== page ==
Tuesday Dec 10, 2013
Nicholas Wells - Founder of Wells IP Law
Nicholas Wells is a trademark attorney who focuses on entertainment law, technology law and intellectual property law. Wells is the founder of Wells IP Law and is a former consulting attorney, trademarks and brand management at GE.
To learn more about his achievement visit his Profile Nicolas Wells
Please visit www.wellsiplaw.com for more information.
A new year is coming and many artists and start-up businesses are getting ready to launch new products and services with brands and trademarks attached to them. However, many of these creative people do not understand how to deal with the legal aspect of protecting their work, brands and trademarks.
Have your business trademark questions answered in the following Q&A:
CU Q: Do I need to register my trademark?
Nicholas Wells: You do not need to register your trademark in order to use it legally. However, registering your trademark gives you exclusive rights to use your trademark with the goods or services you included in the registration.
CU Q: What happens when someone uses your registered trademark verses using your non-registered trademarks?
Nicholas Wells: If you have a registered trademark and someone uses it as their own it is called trademark infringement and you have the right to sue and you have a higher chance of winning when trademark is registered. Your trademark is still protected even if it is not registered, but the owner of an unregistered mark will have to prove that the trademark is unique, of his or her own design and creation, and that the infringer is really violating trademark laws.
CU Q: What about similar trademarks?
Nicholas Wells: It is always a good idea to search for similar trademarks before you try to register one of your own. If there is another trademark out there that looks extremely similar to your own then it may be denied when you try to file your application. Even if you are not registering your mark it is a good idea to look through the registered trademarks to make sure your mark does not look too similar.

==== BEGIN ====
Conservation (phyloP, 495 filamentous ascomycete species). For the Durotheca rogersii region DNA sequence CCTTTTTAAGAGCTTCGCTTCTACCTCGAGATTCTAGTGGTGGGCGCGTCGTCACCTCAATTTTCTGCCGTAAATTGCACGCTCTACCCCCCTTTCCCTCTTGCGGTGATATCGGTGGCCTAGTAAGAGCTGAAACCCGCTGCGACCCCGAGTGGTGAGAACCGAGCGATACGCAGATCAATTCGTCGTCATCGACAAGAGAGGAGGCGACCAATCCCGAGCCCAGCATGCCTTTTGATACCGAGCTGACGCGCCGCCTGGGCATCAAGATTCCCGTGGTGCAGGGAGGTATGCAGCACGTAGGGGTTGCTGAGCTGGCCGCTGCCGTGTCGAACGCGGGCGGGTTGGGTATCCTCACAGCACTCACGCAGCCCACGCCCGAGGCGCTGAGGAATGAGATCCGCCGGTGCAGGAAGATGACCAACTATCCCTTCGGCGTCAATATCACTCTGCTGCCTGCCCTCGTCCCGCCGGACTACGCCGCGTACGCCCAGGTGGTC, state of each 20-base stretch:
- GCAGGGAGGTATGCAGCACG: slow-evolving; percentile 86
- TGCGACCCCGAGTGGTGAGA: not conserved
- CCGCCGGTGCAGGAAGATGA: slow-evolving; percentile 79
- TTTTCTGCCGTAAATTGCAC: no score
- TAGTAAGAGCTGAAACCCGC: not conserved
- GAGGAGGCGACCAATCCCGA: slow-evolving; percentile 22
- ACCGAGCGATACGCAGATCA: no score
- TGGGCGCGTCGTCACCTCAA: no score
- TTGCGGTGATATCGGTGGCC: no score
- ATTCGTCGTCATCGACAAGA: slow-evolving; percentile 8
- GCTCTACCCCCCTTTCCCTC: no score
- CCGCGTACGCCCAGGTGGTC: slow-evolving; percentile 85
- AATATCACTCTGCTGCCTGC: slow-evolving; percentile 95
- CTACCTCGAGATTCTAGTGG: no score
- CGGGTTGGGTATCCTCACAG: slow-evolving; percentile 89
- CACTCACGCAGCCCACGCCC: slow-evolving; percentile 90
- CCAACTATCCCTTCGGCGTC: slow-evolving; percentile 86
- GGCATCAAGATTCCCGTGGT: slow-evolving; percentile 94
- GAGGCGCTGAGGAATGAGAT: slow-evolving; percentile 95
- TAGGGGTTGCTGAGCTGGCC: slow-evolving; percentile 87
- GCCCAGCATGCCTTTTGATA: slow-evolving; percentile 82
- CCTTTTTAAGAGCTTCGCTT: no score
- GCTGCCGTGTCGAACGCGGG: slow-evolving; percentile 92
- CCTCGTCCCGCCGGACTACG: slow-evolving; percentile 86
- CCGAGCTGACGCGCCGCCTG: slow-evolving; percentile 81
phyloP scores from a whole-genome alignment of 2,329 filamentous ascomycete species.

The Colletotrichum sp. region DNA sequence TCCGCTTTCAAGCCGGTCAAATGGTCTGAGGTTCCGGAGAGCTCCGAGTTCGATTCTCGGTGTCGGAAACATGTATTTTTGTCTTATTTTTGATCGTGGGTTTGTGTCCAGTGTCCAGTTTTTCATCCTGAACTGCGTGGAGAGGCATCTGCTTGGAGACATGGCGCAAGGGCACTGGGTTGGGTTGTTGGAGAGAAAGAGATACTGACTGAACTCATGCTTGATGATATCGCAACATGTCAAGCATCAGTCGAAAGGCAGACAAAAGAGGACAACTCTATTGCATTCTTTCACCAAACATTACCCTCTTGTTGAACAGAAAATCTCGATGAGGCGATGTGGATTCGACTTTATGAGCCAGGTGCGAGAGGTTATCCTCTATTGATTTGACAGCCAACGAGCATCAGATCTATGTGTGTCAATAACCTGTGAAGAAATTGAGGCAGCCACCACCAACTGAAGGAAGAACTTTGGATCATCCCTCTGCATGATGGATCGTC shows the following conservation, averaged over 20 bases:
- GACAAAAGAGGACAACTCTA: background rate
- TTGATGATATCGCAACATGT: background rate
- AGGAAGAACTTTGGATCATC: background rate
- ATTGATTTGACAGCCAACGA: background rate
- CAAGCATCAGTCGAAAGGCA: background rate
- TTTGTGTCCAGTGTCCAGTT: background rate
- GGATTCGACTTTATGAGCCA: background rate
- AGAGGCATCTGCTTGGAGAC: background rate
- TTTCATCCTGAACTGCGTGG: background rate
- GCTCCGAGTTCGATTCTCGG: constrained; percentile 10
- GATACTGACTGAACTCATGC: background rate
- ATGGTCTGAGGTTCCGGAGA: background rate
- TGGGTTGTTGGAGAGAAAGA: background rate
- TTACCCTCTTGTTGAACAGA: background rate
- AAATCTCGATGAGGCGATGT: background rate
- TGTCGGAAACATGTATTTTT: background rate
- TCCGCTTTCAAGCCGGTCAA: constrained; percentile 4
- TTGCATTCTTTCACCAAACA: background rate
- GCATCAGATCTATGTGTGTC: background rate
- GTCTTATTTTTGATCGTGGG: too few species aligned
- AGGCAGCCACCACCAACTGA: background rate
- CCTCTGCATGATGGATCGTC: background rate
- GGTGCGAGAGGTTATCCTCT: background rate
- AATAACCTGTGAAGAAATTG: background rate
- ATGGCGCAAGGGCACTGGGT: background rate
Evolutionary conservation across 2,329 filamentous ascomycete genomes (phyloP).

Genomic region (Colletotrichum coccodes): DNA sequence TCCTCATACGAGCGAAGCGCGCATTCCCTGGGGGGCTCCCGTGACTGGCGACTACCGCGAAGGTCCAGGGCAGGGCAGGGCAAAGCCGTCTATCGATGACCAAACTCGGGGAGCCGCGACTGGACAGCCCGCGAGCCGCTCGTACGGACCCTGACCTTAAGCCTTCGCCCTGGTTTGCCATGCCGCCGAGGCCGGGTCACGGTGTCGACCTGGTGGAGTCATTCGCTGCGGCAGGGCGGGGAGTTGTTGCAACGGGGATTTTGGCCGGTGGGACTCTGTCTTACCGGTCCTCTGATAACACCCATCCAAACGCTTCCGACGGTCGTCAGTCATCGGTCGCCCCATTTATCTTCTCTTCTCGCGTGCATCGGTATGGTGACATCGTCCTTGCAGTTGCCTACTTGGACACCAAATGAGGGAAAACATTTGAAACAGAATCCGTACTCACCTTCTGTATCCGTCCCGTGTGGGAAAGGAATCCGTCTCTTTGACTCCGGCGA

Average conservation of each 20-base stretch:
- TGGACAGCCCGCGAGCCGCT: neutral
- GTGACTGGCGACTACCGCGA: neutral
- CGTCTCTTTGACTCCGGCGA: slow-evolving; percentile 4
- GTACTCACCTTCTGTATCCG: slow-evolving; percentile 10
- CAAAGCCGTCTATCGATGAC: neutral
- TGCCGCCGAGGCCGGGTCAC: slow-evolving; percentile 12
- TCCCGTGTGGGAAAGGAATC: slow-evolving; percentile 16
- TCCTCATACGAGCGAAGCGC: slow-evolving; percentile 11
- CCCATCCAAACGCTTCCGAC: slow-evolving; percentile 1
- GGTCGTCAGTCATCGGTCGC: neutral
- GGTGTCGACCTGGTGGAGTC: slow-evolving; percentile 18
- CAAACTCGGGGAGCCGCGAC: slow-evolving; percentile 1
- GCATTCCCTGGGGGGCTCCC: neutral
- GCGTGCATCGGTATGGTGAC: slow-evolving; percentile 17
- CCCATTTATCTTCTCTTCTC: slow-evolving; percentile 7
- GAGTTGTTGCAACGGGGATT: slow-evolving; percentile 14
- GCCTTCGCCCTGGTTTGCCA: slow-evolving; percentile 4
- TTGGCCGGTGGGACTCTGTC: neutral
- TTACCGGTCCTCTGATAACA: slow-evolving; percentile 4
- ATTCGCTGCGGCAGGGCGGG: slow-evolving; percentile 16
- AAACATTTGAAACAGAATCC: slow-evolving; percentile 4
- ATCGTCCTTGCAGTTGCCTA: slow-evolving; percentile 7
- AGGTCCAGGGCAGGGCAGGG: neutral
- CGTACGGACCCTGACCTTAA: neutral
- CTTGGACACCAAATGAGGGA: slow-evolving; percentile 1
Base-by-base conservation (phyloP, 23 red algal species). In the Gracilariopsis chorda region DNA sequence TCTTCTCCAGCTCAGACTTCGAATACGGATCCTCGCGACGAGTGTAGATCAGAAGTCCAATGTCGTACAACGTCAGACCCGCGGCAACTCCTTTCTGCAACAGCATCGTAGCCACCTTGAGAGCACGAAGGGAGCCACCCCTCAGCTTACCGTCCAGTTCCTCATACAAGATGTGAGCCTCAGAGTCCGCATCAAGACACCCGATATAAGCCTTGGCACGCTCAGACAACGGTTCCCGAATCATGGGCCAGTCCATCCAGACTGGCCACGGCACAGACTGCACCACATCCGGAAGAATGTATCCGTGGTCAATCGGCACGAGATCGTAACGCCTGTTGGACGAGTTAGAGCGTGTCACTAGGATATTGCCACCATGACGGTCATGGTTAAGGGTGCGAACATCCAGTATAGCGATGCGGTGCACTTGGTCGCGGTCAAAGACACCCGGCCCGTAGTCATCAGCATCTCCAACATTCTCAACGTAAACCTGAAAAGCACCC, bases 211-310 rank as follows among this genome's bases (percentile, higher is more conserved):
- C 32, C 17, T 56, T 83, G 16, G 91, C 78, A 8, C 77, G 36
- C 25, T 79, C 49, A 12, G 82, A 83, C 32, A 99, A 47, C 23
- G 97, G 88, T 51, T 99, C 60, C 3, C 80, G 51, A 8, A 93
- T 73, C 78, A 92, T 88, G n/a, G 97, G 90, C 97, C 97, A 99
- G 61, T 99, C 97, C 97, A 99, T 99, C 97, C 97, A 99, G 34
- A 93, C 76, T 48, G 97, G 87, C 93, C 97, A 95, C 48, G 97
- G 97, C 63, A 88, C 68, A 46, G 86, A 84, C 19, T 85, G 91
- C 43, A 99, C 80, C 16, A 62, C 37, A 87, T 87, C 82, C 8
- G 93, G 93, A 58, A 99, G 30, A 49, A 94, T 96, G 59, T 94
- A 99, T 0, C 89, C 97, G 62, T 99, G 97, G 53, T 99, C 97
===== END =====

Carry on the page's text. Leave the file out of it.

CU Q: Where can I get my trademark forms?
Nicholas Wells: You can find trademark application forms both online and on paper. Many people use the Trademark Electronic Application System which allows one to pay by credit card.
CU Q: Do I need help to register my trademark ?
Nicholas Wells: It is not required to have legal help when registering a trademark, but many people find that using a trademark attorney for legal advice helps them in the filing and registration process.
CU Q: What are the different types of trademark filing bases?
Nicholas Wells: There are 'use in commerce' and 'intent to use' filing bases. If one has already used the mark in commerce then it can be filed in the “use in commerce” section. But if the mark has not been used but will be used in the future then it is filed under “intent to use.”
CU Q: What happens after the form is sent?
Nicholas Wells: After the registration form is sent then comes the waiting period. You can check the status of your application by going to the Trademark Status and Document Retrieval system or you can call the assistance center. It can take a couple of months before your form is processed.
CU Q: How long will my trademark registration last?
Nicholas Wells: Your trademark registration is valid, depending on the country you live in, for 10-17 years. You can make the registration last longer by paying more.
CU Q: What is the point?
Nicholas Wells: The point of registering your trademark is to have added protection on your creative designs and brands.